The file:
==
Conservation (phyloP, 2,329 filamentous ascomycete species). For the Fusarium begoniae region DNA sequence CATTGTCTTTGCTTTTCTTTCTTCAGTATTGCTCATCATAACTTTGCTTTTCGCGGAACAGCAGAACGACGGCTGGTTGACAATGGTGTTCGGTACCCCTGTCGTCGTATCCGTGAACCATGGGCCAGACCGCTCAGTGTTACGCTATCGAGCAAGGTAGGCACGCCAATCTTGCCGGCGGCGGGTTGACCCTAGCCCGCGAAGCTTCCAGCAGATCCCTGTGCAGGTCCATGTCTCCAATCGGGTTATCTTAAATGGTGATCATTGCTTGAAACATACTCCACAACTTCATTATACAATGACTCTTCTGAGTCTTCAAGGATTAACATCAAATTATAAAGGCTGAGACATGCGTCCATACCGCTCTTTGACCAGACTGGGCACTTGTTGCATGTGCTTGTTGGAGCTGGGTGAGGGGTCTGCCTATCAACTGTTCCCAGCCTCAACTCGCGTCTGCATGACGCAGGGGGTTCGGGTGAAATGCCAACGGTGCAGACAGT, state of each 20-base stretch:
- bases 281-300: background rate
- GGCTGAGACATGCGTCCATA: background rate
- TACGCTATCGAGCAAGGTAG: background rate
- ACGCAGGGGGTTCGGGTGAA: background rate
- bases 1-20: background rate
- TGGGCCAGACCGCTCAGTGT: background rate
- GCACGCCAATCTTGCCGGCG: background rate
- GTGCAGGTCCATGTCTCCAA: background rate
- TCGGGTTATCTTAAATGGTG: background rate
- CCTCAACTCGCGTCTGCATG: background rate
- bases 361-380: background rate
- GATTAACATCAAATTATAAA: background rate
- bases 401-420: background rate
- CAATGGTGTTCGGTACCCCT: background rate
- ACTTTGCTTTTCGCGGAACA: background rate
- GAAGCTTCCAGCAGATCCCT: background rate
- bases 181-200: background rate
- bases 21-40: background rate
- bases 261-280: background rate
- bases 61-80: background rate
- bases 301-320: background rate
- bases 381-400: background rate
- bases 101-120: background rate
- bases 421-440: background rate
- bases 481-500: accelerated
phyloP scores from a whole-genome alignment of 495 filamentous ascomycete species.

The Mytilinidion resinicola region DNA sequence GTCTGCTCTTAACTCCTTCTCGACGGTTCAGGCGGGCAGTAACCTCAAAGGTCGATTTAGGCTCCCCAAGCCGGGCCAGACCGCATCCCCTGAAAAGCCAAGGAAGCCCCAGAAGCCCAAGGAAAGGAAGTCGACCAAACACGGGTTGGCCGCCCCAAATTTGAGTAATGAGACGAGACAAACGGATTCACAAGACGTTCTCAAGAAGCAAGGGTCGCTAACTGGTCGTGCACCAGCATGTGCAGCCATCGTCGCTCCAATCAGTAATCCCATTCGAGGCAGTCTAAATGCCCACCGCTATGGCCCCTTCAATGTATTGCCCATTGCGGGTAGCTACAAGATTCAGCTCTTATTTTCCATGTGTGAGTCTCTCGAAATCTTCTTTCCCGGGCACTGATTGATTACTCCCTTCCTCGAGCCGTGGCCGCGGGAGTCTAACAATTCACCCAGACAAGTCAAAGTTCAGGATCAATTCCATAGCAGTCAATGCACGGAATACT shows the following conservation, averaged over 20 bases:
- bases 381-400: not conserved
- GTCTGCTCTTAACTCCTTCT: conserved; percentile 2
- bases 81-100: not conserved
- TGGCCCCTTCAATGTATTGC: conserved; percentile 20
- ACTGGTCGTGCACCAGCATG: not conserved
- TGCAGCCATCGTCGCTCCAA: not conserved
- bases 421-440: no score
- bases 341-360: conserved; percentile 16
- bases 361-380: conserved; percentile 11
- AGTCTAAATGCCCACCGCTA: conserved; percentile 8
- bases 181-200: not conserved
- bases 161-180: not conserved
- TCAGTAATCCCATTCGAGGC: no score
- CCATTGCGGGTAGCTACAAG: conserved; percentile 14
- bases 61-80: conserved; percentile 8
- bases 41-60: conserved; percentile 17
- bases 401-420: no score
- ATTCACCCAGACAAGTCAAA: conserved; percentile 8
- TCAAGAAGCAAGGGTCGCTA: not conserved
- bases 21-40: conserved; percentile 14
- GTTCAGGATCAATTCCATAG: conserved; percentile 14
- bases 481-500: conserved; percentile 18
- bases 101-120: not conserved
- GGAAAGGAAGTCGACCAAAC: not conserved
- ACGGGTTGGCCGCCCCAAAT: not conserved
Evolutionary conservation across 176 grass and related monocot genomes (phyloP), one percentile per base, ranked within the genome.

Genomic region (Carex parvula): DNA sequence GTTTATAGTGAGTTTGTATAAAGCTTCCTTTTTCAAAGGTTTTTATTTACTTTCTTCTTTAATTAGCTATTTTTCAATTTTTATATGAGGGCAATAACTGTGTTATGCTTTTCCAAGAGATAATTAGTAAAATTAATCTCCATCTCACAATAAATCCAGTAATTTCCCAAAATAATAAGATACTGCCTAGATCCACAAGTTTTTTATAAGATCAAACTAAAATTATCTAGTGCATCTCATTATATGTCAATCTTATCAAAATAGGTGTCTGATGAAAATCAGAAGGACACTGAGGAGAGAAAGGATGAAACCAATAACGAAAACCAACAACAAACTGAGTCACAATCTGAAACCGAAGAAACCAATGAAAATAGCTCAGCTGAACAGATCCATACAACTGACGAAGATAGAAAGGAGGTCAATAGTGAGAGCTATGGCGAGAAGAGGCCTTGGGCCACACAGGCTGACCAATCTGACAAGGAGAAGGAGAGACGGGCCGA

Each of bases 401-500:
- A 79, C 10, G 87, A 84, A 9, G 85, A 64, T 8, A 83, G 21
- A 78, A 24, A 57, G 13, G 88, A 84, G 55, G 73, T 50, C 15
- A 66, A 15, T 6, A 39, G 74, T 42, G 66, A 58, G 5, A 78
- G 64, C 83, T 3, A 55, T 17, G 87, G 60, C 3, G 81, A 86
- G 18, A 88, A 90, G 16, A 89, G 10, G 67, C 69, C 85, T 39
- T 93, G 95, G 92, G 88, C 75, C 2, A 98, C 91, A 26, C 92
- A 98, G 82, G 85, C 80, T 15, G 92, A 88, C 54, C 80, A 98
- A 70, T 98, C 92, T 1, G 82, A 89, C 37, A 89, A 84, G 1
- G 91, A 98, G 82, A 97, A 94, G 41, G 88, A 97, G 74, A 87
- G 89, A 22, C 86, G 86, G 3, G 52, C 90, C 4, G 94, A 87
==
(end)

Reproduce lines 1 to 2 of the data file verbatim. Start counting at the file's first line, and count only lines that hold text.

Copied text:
Conservation (phyloP, 2,329 filamentous ascomycete species). For the Fusarium begoniae region DNA sequence CATTGTCTTTGCTTTTCTTTCTTCAGTATTGCTCATCATAACTTTGCTTTTCGCGGAACAGCAGAACGACGGCTGGTTGACAATGGTGTTCGGTACCCCTGTCGTCGTATCCGTGAACCATGGGCCAGACCGCTCAGTGTTACGCTATCGAGCAAGGTAGGCACGCCAATCTTGCCGGCGGCGGGTTGACCCTAGCCCGCGAAGCTTCCAGCAGATCCCTGTGCAGGTCCATGTCTCCAATCGGGTTATCTTAAATGGTGATCATTGCTTGAAACATACTCCACAACTTCATTATACAATGACTCTTCTGAGTCTTCAAGGATTAACATCAAATTATAAAGGCTGAGACATGCGTCCATACCGCTCTTTGACCAGACTGGGCACTTGTTGCATGTGCTTGTTGGAGCTGGGTGAGGGGTCTGCCTATCAACTGTTCCCAGCCTCAACTCGCGTCTGCATGACGCAGGGGGTTCGGGTGAAATGCCAACGGTGCAGACAGT, state of each 20-base stretch:
- bases 281-300: background rate